When Amy Kehoe and Todd Nickey moved to sunny Los Angeles from New York City in 2003, one thing immediately struck them. “There’s this ethereal quality to the light here,” says Kehoe, who cofounded the design studio and shop Nickey Kehoe with Nickey, her longtime friend, 20 years ago. In fact, those rays inform almost everything they do.
“How they enter each home is unique, and we often take cues from that,” says Nickey. “Some of the houses we work on have hilltop views, whereas others may be more nestled into a canyon.” Two decades after their first meeting at a Manhattan dinner party, the prolific duo is releasing their first book, aptly titled Golden Light, and it reveals even more of their best trade secrets.
Let the Surroundings Dictate Your Palette
The trick to getting the right palette: samples (and lots of them). “I think we’ve made just a few contractors roll their eyes with our process,” says Kehoe. The same shade can look totally different in each room, so test multiple hues in multiple places—and make friends with your painter.
Salvage What You Can
The duo has a knack for retaining an older home’s original qualities, and in some instances that means resisting the urge to gut the entire kitchen. “Sometimes we just need to update the cabinet paint and install new hardware and lighting,” says Nickey. The same goes for floors: When possible, they prefer restaining or painting hardwood rather than replacing it. But when that’s not an option, the pair isn’t afraid to go bold with a blue-and-yellow checkered painted pattern.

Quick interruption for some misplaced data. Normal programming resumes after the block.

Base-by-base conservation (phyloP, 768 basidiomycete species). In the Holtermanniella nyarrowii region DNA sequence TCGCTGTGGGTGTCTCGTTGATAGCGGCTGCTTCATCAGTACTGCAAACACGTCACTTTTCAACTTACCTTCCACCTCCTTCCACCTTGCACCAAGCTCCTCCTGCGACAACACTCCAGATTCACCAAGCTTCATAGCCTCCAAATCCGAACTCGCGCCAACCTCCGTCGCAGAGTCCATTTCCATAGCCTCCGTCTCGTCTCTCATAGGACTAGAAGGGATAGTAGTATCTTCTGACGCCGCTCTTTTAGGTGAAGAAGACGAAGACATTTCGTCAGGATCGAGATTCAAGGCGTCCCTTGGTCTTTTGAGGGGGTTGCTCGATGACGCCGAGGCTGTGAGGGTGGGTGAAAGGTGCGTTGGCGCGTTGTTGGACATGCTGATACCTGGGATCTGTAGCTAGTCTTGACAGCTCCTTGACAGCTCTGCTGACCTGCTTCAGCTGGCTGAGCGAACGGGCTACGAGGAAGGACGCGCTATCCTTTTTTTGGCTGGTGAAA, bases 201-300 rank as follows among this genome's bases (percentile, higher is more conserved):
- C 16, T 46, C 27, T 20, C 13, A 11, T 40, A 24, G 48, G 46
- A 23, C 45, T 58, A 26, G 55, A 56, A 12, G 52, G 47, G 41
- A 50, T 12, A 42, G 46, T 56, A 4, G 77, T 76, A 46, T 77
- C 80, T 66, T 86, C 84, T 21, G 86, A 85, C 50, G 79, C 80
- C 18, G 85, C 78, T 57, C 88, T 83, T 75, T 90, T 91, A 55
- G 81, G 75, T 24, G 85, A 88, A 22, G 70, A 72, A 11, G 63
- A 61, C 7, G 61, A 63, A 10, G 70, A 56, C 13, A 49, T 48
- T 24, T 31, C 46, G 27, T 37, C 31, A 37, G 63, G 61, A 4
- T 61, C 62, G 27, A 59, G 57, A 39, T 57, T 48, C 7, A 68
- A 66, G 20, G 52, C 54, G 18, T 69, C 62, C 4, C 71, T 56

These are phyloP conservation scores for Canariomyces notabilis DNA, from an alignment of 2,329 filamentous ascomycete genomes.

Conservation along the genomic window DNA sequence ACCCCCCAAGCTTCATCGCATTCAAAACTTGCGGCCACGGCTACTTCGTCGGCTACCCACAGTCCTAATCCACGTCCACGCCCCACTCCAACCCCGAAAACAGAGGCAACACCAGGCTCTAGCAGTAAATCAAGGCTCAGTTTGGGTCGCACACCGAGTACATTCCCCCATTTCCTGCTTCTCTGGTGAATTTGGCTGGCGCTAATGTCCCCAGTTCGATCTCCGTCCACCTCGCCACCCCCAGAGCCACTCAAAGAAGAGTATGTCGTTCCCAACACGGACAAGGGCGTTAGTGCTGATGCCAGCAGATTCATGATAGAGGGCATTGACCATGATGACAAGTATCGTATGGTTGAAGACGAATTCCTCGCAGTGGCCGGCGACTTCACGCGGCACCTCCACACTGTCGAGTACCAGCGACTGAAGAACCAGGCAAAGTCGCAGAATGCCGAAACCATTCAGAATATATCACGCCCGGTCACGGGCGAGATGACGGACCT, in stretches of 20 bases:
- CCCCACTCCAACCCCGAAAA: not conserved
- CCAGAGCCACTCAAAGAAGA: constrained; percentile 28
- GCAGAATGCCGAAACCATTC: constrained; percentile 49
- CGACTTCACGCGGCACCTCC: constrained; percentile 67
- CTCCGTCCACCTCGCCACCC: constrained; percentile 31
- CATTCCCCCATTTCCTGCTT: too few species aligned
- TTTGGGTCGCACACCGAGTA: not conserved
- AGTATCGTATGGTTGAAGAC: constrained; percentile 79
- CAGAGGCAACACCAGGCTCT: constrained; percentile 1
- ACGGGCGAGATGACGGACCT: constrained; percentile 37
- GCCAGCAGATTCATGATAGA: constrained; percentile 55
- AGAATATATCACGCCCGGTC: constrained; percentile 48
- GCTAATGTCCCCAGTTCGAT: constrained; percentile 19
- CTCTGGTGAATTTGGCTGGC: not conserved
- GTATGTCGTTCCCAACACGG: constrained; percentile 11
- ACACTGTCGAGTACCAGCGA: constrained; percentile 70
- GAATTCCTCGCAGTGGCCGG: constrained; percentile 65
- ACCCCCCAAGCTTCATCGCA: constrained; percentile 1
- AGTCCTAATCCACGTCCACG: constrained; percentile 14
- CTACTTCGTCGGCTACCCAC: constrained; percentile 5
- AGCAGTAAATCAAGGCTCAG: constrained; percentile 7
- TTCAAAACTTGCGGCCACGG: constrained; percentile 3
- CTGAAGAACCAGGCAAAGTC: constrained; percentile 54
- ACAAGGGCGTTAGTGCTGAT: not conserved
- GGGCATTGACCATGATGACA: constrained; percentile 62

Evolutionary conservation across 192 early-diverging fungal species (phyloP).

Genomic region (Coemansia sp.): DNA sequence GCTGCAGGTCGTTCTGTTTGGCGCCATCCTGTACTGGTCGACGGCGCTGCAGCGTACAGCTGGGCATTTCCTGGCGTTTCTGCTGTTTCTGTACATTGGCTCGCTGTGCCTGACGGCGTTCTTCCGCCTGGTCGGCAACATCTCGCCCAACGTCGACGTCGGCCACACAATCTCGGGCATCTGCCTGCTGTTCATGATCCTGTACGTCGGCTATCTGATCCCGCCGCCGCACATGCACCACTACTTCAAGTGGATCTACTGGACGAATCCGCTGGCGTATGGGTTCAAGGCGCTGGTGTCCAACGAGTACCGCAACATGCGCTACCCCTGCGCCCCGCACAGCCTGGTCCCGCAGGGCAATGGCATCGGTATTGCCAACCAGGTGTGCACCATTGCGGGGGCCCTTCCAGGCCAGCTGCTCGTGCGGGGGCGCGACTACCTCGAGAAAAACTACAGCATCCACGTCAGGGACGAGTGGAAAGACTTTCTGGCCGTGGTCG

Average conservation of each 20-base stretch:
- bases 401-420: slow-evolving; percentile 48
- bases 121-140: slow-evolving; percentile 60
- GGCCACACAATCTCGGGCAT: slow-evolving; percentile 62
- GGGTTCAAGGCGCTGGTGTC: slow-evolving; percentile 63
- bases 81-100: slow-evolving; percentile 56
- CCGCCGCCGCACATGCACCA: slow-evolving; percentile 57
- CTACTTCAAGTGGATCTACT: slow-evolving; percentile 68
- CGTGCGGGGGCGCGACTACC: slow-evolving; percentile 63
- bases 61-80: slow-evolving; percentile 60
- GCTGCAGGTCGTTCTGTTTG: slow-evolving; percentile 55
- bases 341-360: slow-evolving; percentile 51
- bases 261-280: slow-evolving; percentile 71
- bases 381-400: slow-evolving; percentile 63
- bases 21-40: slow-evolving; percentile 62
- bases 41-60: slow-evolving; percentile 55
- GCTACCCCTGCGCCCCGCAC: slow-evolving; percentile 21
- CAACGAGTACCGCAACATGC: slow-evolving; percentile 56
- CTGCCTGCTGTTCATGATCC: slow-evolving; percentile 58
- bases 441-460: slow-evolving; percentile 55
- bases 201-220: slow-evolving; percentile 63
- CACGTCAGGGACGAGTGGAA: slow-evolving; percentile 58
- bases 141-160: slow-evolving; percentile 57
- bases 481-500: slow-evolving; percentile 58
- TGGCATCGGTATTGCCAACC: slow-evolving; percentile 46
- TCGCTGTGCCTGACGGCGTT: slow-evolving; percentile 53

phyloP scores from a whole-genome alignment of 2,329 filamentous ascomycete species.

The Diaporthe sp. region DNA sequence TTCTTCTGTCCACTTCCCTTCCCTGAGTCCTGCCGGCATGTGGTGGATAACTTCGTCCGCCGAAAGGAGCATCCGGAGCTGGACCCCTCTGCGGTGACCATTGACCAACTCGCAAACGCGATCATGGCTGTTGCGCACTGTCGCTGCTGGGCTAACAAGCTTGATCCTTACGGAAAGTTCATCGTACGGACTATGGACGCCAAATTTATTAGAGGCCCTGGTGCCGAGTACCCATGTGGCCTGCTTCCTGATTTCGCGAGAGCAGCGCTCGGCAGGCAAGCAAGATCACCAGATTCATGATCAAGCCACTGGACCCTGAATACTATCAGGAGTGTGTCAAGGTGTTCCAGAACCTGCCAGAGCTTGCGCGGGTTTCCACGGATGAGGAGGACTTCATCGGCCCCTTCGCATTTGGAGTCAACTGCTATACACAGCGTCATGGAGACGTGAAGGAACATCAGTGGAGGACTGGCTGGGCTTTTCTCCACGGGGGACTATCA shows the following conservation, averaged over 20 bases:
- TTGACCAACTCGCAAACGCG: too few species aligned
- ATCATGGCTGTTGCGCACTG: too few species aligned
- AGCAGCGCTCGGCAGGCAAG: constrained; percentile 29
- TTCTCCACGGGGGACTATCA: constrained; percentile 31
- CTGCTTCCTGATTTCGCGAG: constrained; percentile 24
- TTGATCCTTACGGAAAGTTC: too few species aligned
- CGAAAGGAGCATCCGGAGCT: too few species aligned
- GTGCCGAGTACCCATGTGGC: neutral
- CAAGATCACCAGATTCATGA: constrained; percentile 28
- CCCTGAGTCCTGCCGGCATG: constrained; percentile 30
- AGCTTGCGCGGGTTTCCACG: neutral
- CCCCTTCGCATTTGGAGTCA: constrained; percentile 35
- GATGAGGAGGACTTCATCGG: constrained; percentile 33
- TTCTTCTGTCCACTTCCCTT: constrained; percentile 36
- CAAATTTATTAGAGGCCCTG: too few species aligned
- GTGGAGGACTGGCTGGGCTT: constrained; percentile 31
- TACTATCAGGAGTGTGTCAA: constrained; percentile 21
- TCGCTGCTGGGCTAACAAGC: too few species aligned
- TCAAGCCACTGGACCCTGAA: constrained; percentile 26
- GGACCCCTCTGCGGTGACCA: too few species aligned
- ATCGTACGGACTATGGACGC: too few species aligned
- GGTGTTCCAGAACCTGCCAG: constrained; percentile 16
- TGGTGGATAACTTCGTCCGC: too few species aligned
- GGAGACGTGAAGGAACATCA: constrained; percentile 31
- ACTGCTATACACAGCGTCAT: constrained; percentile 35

Contrary to many homeowners, they also embrace quirks, like 1930s mint and burgundy ceramic bathroom tile, and decorate around it. “The right amount of whimsy and timelessness is key,” says Nickey.
Pick Materials That Have Been Around Forever
For finishes that will stand the test of time, the pair turns to classics: Carrara marble; aged brass; and wallpapers from William Morris, Sandberg, and Howe. After all, what hasn’t gone out of style for decades is less likely to do so in the near future. “Waterworks also has an extensive mosaic tile selection that we are currently loving,” says Kehoe. “The colors are rich and feel very cool-Italian.”
Don’t Design Around Age
In kids’ rooms, Nickey and Kehoe like to turn to architectural features, such as a Swiss Alps–esque bookcase border, to bring in subtle but playful details. “European interiors are a big source of inspiration, where this kind of characteristic prevails,” says Nickey. The approach also ensures that the rooms have continuity with the rest of the house. “Perhaps the whimsy is taken up a notch, but we are always thinking about the fact that children don’t stay young for long, and pretty soon they are teenagers,” he adds. Paint and bedding can change without a huge hit to the budget—hardwired lighting and built-in furniture, not so much.
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